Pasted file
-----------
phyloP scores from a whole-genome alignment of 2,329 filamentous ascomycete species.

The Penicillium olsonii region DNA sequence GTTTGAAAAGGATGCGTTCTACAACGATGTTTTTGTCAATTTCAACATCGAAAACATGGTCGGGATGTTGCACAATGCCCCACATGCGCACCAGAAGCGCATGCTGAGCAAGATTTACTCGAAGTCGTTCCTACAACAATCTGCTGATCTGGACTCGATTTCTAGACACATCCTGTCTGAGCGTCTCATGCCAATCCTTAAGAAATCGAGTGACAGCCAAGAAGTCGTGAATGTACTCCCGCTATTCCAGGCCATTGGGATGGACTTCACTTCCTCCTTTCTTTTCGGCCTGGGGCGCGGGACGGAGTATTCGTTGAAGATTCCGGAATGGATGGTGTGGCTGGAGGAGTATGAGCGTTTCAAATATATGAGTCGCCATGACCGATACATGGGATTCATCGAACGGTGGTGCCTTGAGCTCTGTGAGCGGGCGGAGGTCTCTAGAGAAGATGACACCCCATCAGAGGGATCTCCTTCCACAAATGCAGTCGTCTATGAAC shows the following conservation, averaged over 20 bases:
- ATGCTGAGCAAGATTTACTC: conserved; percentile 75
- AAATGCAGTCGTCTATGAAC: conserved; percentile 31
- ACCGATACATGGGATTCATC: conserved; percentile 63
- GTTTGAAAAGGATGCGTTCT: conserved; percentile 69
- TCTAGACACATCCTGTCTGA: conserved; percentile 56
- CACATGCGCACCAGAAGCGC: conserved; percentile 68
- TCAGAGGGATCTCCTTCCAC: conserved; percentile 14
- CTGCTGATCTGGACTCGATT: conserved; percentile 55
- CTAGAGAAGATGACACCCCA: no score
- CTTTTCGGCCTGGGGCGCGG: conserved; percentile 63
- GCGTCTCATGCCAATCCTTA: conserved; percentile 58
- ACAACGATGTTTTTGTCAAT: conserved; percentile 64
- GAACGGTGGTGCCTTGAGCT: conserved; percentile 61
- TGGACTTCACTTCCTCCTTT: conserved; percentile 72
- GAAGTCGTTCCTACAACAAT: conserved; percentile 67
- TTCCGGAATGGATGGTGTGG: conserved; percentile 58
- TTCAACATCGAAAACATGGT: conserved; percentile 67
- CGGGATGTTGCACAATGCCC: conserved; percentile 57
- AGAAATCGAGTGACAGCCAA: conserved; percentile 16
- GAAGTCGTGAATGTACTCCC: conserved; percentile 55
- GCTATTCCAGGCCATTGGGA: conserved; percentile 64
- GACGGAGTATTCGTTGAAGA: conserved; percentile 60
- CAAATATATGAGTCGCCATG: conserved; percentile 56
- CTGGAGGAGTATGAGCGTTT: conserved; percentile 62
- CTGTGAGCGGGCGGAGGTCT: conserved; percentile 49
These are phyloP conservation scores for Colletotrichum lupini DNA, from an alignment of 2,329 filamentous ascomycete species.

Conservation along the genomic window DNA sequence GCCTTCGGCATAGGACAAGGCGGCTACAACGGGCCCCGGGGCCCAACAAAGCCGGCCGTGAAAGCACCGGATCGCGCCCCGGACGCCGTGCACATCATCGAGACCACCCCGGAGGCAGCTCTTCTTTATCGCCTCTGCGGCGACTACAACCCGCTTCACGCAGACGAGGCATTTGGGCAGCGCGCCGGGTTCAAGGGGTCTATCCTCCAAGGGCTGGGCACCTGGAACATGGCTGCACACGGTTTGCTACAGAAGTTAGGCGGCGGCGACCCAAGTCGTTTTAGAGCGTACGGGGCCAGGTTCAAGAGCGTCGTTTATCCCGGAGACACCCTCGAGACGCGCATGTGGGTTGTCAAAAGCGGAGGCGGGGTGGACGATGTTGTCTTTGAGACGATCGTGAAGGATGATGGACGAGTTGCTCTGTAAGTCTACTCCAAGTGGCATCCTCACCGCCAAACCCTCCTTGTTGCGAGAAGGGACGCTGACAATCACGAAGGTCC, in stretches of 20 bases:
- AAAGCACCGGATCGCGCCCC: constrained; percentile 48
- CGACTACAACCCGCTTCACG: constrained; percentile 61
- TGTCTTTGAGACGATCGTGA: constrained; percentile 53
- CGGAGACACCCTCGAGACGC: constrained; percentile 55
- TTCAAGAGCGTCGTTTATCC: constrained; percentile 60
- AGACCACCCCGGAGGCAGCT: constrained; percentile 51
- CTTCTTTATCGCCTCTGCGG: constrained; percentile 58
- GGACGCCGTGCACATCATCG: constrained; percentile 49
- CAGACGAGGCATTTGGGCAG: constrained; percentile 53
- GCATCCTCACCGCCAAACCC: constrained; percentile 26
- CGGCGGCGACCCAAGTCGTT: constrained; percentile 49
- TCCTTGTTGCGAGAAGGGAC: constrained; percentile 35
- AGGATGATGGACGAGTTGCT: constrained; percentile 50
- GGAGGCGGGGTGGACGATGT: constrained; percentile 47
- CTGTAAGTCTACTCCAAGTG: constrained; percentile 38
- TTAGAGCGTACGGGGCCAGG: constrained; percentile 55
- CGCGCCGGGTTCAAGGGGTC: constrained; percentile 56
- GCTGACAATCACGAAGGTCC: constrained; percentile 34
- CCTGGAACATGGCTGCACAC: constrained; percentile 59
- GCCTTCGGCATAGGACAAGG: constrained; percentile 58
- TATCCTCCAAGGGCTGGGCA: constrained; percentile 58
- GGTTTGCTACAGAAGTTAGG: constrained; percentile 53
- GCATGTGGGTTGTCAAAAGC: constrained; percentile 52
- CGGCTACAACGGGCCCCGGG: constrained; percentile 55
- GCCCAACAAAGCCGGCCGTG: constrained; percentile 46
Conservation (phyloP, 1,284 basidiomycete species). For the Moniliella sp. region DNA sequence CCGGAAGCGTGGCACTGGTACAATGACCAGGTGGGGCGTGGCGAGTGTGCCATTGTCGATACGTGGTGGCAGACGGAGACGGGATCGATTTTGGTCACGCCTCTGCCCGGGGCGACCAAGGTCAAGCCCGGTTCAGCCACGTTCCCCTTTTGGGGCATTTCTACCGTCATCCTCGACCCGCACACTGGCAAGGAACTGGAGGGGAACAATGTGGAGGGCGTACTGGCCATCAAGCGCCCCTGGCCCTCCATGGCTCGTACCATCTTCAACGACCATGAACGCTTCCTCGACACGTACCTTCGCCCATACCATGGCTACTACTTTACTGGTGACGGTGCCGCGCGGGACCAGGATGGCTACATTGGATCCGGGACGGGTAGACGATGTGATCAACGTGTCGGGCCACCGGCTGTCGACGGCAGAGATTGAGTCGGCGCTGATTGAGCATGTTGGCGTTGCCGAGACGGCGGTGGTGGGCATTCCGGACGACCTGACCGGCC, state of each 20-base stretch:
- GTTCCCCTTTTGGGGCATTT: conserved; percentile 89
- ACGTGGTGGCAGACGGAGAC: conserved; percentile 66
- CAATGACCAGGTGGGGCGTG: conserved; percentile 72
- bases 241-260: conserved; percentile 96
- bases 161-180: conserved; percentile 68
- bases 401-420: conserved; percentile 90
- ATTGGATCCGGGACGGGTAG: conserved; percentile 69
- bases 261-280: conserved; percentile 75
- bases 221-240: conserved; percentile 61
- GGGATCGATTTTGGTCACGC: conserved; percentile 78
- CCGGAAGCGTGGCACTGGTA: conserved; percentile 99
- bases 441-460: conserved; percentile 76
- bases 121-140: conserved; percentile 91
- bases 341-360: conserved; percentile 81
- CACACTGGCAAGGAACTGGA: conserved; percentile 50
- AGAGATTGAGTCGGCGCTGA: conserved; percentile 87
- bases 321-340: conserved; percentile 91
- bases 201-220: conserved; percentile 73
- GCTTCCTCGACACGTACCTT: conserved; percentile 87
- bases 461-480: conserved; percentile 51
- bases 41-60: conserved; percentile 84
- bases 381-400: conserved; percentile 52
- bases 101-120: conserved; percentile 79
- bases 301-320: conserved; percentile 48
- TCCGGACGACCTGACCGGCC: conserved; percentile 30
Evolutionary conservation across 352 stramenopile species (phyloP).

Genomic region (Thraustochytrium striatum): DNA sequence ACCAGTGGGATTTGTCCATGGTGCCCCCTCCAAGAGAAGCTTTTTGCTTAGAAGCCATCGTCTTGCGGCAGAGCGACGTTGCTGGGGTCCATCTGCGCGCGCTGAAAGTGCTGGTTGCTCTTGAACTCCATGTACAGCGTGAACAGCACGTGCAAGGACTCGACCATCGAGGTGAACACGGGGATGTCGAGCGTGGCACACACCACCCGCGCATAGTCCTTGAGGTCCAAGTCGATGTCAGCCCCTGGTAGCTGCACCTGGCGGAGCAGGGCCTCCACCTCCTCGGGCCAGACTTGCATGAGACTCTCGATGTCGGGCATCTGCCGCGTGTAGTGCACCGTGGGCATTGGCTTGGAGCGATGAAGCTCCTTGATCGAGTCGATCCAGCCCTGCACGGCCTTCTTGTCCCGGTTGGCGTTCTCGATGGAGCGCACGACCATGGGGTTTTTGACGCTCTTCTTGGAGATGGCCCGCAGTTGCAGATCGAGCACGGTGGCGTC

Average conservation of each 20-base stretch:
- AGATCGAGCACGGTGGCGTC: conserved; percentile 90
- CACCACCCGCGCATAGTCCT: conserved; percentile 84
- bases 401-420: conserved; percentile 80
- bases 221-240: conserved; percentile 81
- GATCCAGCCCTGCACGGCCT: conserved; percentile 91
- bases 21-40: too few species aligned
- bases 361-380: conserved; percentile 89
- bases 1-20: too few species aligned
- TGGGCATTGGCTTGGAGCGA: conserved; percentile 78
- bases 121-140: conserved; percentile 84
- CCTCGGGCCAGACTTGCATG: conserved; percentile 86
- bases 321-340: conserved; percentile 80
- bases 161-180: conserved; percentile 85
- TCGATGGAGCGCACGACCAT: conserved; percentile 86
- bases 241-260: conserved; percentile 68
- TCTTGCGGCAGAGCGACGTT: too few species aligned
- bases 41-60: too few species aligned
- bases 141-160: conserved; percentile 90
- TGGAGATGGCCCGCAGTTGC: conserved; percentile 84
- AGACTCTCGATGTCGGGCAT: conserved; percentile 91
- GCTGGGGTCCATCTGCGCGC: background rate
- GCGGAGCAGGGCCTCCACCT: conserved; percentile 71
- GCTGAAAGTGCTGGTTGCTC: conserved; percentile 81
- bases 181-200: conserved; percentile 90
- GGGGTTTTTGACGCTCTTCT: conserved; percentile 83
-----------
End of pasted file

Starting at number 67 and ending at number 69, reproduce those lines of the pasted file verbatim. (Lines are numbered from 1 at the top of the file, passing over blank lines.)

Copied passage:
- bases 441-460: conserved; percentile 76
- bases 121-140: conserved; percentile 91
- bases 341-360: conserved; percentile 81